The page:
Research At The Texas Center For Superconductivity

Applications Division Statement

Our goal is to make scientific and engineering contributions towards the utilization of HTS thin films and devices in bio-medicine over frequencies ranging from dc to microwave, and to enhance our understanding of high-frequency properties of HTS, dielectric, magnetic, and biological materials.

Our projects require interdisciplinary approaches, and include application research, device/technology development, and fundamental research. The latter includes electromagnetic methods of detecting and studying biological motors, such as the molecular turbine ATP synthase, which produces ATP, the “fuel” used by every part of the human body.

Areas of applied research in biomedicine include early detection of cancer using superconducting quantum interference devices (SQUIDs), diagnostic techniques using SQUIDs for cardiology (fetal, neonatal, and adult), HTS radiofrequency (rf) coils for enhanced-resolution magnetic resonance imaging (MRI), and novel sensors to detect metabolic syndrome in patients suffering from obesity, type-2 diabetes, and heart disease. We also study the surface manifestations of in vivo heat source for diagnostic bio/medical imaging.

  • Study parameters for enhanced critical current density and critical magnetic field of high temperature superconductors with large dimensions at reduced manufacturing cost
  • Energy conversion devices and systems
  • Energy storage devices and systems
  • Biomedical imaging devices and systems
  • Flexible electronic devices and systems

Nano-Science, Materials, Sensors and Systems

The nanoscience group at TCSUH exploits its wide range of material expertise and material characterization and fabrication capabilities acquired over the last two decades in the research and development of superconductivity for the development and processing of nanomaterials with improved performance for biomedicine, composite materials, sensing, energy delivery and storage.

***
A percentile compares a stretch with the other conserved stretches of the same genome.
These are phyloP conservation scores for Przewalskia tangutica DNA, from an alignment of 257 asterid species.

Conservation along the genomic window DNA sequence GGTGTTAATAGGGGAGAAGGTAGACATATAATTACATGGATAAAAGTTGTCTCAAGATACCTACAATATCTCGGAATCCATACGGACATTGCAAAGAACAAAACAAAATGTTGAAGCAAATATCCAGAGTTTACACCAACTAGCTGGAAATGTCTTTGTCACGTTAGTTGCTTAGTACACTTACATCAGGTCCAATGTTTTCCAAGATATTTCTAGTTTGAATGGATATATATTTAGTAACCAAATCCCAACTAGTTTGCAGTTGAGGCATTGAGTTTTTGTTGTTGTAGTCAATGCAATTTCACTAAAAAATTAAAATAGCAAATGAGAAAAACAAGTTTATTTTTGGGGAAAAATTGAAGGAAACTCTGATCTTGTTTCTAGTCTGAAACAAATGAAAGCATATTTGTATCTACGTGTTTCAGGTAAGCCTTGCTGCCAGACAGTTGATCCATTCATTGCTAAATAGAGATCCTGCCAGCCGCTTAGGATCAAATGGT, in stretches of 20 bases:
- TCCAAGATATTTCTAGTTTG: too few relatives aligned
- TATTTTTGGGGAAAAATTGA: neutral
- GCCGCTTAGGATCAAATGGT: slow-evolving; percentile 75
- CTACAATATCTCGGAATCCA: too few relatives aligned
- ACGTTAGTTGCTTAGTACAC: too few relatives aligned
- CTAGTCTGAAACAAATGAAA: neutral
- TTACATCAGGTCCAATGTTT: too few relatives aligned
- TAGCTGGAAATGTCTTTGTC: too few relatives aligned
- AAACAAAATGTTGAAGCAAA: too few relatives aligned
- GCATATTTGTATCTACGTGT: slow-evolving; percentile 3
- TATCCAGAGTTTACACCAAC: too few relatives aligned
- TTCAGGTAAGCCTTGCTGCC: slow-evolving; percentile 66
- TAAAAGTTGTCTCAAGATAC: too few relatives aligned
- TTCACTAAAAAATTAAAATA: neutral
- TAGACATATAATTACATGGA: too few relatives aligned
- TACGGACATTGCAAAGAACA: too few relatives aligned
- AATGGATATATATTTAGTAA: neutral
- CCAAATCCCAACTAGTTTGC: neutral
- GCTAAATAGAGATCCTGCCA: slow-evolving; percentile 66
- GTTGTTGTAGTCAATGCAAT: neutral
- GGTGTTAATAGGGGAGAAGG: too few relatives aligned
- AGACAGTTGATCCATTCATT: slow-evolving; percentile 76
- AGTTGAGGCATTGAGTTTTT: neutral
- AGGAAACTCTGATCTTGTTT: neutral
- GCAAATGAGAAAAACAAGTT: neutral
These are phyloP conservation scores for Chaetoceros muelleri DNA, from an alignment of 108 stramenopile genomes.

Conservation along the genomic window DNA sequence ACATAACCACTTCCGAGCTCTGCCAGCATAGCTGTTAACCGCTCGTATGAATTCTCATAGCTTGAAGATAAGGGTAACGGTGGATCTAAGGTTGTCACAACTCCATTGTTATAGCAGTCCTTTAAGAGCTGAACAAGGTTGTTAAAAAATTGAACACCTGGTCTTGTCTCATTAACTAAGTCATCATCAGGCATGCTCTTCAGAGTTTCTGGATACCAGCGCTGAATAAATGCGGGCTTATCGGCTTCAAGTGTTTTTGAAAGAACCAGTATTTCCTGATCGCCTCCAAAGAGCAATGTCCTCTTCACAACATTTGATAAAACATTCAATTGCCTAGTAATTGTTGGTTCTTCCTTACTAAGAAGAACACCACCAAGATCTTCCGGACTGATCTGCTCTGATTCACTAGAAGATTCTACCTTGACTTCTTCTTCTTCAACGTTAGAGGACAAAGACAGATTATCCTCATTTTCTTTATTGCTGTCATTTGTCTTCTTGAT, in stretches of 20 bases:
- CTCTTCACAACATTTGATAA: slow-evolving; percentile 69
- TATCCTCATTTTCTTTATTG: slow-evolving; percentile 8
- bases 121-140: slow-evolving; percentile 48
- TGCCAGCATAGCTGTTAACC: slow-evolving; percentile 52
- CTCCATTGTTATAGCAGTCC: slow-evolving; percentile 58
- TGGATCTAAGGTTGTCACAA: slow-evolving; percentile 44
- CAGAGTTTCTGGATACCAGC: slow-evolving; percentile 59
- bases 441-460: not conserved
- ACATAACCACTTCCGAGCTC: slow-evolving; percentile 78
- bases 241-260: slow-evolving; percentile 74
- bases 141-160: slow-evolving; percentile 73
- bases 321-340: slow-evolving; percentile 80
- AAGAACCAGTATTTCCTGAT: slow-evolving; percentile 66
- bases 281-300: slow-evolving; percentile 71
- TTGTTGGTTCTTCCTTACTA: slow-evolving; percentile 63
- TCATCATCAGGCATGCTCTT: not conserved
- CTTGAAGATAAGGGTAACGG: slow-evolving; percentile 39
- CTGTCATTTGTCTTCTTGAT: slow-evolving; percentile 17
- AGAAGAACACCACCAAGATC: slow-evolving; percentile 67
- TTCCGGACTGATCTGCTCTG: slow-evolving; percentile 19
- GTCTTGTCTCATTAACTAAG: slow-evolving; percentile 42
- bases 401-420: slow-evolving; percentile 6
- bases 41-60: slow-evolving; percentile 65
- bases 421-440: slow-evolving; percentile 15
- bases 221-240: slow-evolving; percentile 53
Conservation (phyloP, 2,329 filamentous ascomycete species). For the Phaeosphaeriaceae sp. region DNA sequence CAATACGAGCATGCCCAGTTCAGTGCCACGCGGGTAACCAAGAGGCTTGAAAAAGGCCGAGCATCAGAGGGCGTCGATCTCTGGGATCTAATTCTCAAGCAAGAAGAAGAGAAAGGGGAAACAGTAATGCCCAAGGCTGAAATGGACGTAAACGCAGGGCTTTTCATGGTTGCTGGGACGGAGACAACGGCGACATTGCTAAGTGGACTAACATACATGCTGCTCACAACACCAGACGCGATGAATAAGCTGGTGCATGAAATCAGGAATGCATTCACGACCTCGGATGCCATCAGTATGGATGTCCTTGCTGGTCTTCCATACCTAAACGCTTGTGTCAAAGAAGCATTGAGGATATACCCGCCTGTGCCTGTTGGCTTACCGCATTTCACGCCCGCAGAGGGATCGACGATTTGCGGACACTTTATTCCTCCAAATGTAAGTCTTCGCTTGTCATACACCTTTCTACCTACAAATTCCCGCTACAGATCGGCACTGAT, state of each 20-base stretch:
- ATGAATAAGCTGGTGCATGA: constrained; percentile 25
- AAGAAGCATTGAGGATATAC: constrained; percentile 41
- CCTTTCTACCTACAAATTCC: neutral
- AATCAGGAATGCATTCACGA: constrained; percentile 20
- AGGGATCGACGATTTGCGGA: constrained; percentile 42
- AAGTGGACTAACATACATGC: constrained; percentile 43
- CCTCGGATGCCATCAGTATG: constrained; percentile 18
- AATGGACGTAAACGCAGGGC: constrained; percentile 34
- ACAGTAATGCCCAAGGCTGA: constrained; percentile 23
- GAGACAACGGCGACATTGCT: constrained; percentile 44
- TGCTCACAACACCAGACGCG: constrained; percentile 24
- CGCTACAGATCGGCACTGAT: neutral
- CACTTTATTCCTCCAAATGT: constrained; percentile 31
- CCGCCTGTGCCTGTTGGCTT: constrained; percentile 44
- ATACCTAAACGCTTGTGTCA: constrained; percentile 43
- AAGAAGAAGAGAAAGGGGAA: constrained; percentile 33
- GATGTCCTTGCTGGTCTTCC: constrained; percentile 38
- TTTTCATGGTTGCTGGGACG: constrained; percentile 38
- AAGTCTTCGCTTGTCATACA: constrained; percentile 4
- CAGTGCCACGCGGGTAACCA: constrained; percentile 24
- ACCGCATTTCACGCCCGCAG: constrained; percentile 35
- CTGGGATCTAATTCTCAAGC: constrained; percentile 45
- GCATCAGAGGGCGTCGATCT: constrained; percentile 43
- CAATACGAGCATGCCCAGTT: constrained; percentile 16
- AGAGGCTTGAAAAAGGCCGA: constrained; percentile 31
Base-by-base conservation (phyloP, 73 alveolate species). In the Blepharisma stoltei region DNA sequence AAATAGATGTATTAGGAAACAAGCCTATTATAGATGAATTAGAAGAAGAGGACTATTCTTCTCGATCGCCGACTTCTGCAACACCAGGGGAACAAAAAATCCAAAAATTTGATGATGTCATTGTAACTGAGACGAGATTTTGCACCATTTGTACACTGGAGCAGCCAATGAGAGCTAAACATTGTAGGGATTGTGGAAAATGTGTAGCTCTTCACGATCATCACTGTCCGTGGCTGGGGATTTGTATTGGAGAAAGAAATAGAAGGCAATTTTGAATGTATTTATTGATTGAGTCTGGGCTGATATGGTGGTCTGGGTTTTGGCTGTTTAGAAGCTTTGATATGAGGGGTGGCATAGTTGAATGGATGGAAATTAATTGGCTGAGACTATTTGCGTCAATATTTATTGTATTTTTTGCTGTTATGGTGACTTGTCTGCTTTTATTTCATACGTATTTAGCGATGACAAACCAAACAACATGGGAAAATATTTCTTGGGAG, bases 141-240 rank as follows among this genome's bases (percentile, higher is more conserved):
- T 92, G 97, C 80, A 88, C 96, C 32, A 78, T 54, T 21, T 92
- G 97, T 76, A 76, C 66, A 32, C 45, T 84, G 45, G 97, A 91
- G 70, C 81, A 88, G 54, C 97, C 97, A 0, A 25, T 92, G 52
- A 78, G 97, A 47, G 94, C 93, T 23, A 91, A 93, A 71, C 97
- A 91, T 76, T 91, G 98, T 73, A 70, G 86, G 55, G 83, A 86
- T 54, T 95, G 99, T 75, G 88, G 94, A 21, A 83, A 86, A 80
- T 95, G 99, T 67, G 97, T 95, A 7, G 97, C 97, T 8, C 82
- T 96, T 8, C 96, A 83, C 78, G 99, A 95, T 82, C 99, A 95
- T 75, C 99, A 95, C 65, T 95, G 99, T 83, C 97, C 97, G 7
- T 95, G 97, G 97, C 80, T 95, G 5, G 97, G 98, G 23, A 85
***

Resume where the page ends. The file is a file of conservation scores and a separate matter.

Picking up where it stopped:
The nanoscience group is a partner in the CONTACT Program which carries out projects and collaborative efforts which address four key areas of interest to the Materials Directorate and other directorates of AFRL. The Program includes the efforts of six other Texas Universities–five campuses of the University of Texas (Austin, Arlington, Dallas, Pan American, and Brownsville), and Rice University. The areas of research are oriented towards Air Force applications in adaptive coatings and surface engineering, nanoenergetics, electromagnetic sensors and power generation, and energy storage.

Biomedical Imaging and Nanomedicine

Our goal is to make scientific and engineering contributions towards the utilization of HTS thin films and devices in bio-medicine over frequencies ranging from dc to microwave, and to enhance our understanding of high-frequency properties of HTS, dielectric, magnetic, and biological materials.

Our projects require interdisciplinary approaches, and include application research, device/technology development, and fundamental research. The latter includes electromagnetic methods of detecting and studying biological motors, such as the molecular turbine ATP synthase, which produces ATP, the “fuel” used by every part of the human body.

Areas of applied research in biomedicine include early detection of cancer using superconducting quantum interference devices (SQUIDs), diagnostic techniques using SQUIDs for cardiology (fetal, neonatal, and adult), HTS radiofrequency (rf) coils for enhanced-resolution magnetic resonance imaging (MRI), and novel sensors to detect metabolic syndrome in patients suffering from obesity, type-2 diabetes, and heart disease. We also study the surface manifestations of in vivo heat source for diagnostic bio/medical imaging.

Core Participants

HIGH TEMPERATURE SUPERCONDUCTING WIRE FOR ELECTRIC CABLES

Information will be available soon.

FAULT CURRENT LIMITERS FOR TRANSMISSION AND DISTRIBUTION HIGH-VOLTAGE CABLES

Information will be available soon.

 

Recent Highlights
New Method Yields Higher Transition Temperature in Superconducting Materials

Researchers from the University of Houston have reported a new way to raise the transition temperature of superconducting

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Recent Highlights

More Information to come.

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